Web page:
When I was in India this past May with Mom Bloggers for Social Good, I saw firsthand how safe drinking water and sanitation needs impact people living in extreme poverty. I spent a scorching afternoon with temperatures climbing almost to 120 degrees Fahrenheit touring one of WaterAid’s work sites, an unauthorized slum named the Vivekananda Camp.

Vivekananda Camp.

Women living outside the Vivekananda Camp, an unauthorized slum that ironically is located right behind the walls of the American Embassy in Delhi.

At this one location, the people had been fortunate to finally receive somewhere safe and hygienic to use the bathroom. A community toilet compound. Although the slum did not have running water, at least it had somewhere people could go to take care of their bodily needs and help eliminate the spread of deadly diseases and the horrible humiliation of open defecation.

As I stood outside the Community Toilet Complex (CTC), I couldn’t help but rest my eyes on a painfully slow-moving woman. A woman who had undoubtedly spent her entire life living within the confines of a slum. She was hunched over and bent on her cane and slowly dragged her feet across the ground, one step at a time, as she left the Community Toilet Complex we had just toured.

Woman in the Vivekananda Camp

In the Vivekananda Camp, an unauthorized slum of approximately 500 households, there is no running water, no sewer lines and people live in absolute dire circumstances. Thanks to WaterAid, improvements to sanitation have been made by the building of a Community Toilet Complex (CTC), a compound containing 20 toilets for women, 20 for men and a few for children as well as a couple of showers, providing some sort of dignity in a place where dignity hardly exists.

My gaze followed her snail-paced movements with sorrow and dismay, wondering how on earth she had managed all these years living in such deplorable conditions, many of which she lived without a proper toilet and no running water. It made me realize how incredibly unfair life can be. Millions of people live without safe drinking water and sanitation all over the world. It is a tragic reality that is hard to believe. Yet we can change it.

Worldwide, 768 million people do not have access to safe drinking water. 2.5 billion people, or nearly 36% of the world’s population, live without improved sanitation.

Source: WHO and UNICEF Joint Monitoring Program for Water and Sanitation. Progress on Sanitation and Drinking-Water: 2013 Update. Available at http://www.wssinfo.org/data-estimates/introduction/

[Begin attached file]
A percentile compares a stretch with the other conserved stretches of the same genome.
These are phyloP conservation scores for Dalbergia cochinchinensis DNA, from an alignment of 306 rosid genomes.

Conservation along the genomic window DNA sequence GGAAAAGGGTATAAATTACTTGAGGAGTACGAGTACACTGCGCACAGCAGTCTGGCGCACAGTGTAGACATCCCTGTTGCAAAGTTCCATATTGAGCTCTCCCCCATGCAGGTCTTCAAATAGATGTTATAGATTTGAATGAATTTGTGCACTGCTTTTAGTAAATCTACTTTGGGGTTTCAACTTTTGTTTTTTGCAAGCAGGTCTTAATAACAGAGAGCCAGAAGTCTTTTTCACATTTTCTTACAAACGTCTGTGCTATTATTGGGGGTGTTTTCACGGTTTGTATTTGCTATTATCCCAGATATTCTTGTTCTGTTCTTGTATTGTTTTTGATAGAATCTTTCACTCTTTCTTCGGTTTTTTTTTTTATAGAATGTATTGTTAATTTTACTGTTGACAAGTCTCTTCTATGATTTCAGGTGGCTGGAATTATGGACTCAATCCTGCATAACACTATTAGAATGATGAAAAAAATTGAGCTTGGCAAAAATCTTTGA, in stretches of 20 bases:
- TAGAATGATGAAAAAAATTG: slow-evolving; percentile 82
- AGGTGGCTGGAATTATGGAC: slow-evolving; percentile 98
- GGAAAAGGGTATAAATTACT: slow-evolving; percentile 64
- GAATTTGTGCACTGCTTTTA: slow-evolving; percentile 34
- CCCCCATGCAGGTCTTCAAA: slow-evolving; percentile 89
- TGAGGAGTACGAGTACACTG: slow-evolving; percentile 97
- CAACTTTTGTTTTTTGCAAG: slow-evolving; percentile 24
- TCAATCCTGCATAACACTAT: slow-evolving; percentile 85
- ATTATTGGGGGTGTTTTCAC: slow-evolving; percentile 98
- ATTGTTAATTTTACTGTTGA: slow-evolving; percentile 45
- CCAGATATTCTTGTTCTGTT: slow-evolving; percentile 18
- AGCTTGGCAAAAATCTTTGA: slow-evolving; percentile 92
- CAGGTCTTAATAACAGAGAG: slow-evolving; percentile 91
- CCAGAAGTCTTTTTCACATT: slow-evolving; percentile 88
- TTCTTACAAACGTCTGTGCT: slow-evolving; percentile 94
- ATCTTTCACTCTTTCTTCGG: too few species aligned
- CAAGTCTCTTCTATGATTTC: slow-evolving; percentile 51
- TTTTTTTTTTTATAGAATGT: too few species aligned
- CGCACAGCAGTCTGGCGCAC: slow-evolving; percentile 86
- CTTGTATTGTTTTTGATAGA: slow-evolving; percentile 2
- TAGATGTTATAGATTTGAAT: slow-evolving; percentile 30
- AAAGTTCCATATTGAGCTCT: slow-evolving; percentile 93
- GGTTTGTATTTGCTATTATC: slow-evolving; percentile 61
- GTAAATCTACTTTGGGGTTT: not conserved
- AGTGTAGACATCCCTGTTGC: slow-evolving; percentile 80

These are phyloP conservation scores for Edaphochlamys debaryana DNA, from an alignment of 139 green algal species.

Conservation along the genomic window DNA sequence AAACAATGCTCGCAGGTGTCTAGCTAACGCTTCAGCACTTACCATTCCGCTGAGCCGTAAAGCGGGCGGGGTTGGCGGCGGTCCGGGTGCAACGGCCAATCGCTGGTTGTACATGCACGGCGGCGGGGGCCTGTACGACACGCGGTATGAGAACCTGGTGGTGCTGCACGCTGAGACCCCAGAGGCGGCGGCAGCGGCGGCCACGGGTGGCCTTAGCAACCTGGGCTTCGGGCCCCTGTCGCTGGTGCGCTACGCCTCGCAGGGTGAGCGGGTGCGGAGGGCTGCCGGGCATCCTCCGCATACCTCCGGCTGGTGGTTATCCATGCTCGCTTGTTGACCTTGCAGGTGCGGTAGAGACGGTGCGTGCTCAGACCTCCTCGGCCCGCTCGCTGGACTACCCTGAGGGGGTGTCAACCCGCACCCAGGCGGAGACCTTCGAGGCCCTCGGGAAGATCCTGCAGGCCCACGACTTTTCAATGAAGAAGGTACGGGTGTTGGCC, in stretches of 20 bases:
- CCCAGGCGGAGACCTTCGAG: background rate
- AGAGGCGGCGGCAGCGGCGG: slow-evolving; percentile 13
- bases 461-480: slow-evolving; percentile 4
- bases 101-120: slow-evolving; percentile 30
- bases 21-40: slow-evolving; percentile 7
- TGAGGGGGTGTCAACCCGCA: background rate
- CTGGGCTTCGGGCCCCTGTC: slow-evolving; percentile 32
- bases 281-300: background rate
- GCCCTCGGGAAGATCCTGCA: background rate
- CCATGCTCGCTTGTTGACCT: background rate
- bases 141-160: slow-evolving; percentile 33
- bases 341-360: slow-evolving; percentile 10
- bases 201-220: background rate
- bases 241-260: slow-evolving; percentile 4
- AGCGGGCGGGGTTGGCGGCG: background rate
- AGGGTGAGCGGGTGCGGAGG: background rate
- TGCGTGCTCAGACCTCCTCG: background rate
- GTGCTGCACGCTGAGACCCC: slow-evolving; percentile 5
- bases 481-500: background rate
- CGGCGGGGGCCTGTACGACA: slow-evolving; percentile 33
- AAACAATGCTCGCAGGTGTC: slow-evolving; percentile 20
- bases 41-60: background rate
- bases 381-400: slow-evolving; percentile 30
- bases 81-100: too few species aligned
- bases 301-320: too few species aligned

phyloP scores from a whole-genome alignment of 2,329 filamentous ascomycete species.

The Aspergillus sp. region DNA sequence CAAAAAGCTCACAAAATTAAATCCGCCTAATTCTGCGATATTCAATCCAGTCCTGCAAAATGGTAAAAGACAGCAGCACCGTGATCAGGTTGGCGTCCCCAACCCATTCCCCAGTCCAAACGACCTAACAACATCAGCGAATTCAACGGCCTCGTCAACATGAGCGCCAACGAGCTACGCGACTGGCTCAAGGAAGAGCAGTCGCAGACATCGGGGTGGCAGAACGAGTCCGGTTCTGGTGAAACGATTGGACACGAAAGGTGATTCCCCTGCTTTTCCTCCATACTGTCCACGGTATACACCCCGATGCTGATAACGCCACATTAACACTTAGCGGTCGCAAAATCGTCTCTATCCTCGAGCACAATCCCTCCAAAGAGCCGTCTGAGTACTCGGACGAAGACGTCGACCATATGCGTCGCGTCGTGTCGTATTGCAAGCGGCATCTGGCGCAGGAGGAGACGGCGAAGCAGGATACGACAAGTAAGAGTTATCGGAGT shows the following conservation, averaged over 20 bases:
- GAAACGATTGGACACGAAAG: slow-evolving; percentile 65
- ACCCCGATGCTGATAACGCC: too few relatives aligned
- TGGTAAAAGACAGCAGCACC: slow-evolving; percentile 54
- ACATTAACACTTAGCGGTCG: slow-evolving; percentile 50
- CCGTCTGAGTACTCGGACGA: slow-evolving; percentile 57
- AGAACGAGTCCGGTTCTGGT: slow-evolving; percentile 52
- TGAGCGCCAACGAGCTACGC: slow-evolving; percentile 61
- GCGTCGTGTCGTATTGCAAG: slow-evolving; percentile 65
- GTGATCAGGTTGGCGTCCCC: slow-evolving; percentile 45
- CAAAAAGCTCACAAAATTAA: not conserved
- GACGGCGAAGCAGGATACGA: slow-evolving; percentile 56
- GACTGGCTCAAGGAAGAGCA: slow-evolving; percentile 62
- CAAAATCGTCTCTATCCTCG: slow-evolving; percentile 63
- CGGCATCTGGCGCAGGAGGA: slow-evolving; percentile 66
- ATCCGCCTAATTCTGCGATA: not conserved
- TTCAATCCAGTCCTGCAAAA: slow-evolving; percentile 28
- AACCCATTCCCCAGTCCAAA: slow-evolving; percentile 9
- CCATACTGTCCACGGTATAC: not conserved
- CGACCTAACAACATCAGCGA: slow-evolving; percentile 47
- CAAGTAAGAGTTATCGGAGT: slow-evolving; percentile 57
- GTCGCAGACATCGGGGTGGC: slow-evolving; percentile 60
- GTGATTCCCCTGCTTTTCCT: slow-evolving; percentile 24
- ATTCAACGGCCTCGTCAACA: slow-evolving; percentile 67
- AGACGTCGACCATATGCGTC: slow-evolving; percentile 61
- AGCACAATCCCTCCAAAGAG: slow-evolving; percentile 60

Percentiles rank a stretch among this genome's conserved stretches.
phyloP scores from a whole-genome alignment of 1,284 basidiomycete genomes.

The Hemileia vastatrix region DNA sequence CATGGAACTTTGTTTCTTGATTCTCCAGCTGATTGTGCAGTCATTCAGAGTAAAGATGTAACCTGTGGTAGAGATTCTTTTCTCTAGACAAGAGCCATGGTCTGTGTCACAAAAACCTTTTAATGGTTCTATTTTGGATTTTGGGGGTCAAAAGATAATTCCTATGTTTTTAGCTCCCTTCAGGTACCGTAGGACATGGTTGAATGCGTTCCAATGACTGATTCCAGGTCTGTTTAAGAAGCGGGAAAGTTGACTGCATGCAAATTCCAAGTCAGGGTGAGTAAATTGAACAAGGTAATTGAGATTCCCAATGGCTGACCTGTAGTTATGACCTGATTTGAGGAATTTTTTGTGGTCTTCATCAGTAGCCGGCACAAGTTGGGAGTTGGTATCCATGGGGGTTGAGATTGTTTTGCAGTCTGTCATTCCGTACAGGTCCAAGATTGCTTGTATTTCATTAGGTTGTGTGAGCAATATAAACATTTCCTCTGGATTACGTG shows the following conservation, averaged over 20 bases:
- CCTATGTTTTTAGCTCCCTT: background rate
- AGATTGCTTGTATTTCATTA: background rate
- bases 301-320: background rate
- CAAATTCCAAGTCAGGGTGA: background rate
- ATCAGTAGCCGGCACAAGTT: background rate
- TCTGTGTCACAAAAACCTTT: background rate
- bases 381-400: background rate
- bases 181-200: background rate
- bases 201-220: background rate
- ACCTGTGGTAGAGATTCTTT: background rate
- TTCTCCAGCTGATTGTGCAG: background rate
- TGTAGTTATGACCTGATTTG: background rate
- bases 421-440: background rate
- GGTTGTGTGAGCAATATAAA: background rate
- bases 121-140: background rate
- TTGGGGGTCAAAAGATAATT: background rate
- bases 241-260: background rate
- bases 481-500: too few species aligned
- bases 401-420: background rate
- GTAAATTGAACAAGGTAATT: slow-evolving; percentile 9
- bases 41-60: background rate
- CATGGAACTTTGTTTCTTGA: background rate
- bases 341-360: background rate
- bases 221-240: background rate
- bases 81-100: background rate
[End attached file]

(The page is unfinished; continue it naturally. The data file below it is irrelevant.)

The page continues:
The Senator Paul Simon Water for the World Act 2013

In early August, a piece of legislation was reintroduced into the US Government that aims to address the water shortage around the world and help improve the inequities and change the lives for millions. The Senator Paul Simon Water for the World Act is bipartisan legislation introduced by Congressmen Blumenauer (D-OR) and Judge Poe (R-TX) that responds to this critical moment in time and opportunity by making better use of existing clean water and sanitation funds, improving international development efforts, and enhancing other foreign policy objectives.

“Every day, the world becomes more crowded, with fewer freshwater resources, and increased complexity when trying to achieve equitable access to this resource which is most fundamental to human life”.

-Representative Earl Blumenauer, D-OR.
– Representative Earl Blumenauer, D-OR

Why we should act now

It has been argued by many scholars, lawmakers and top governmental agencies, that the water crisis impedes US national security and foreign policy goals in many way including poverty reduction, crisis mitigation, disaster response, women’s empowerment and economic growth. Furthermore, investing in clean drinking water, safe toilets and hygiene education is one of the most effective and efficient things that we can do to boost impact on whole range of global challenges, ranging from child health and nutrition, to conservation and education.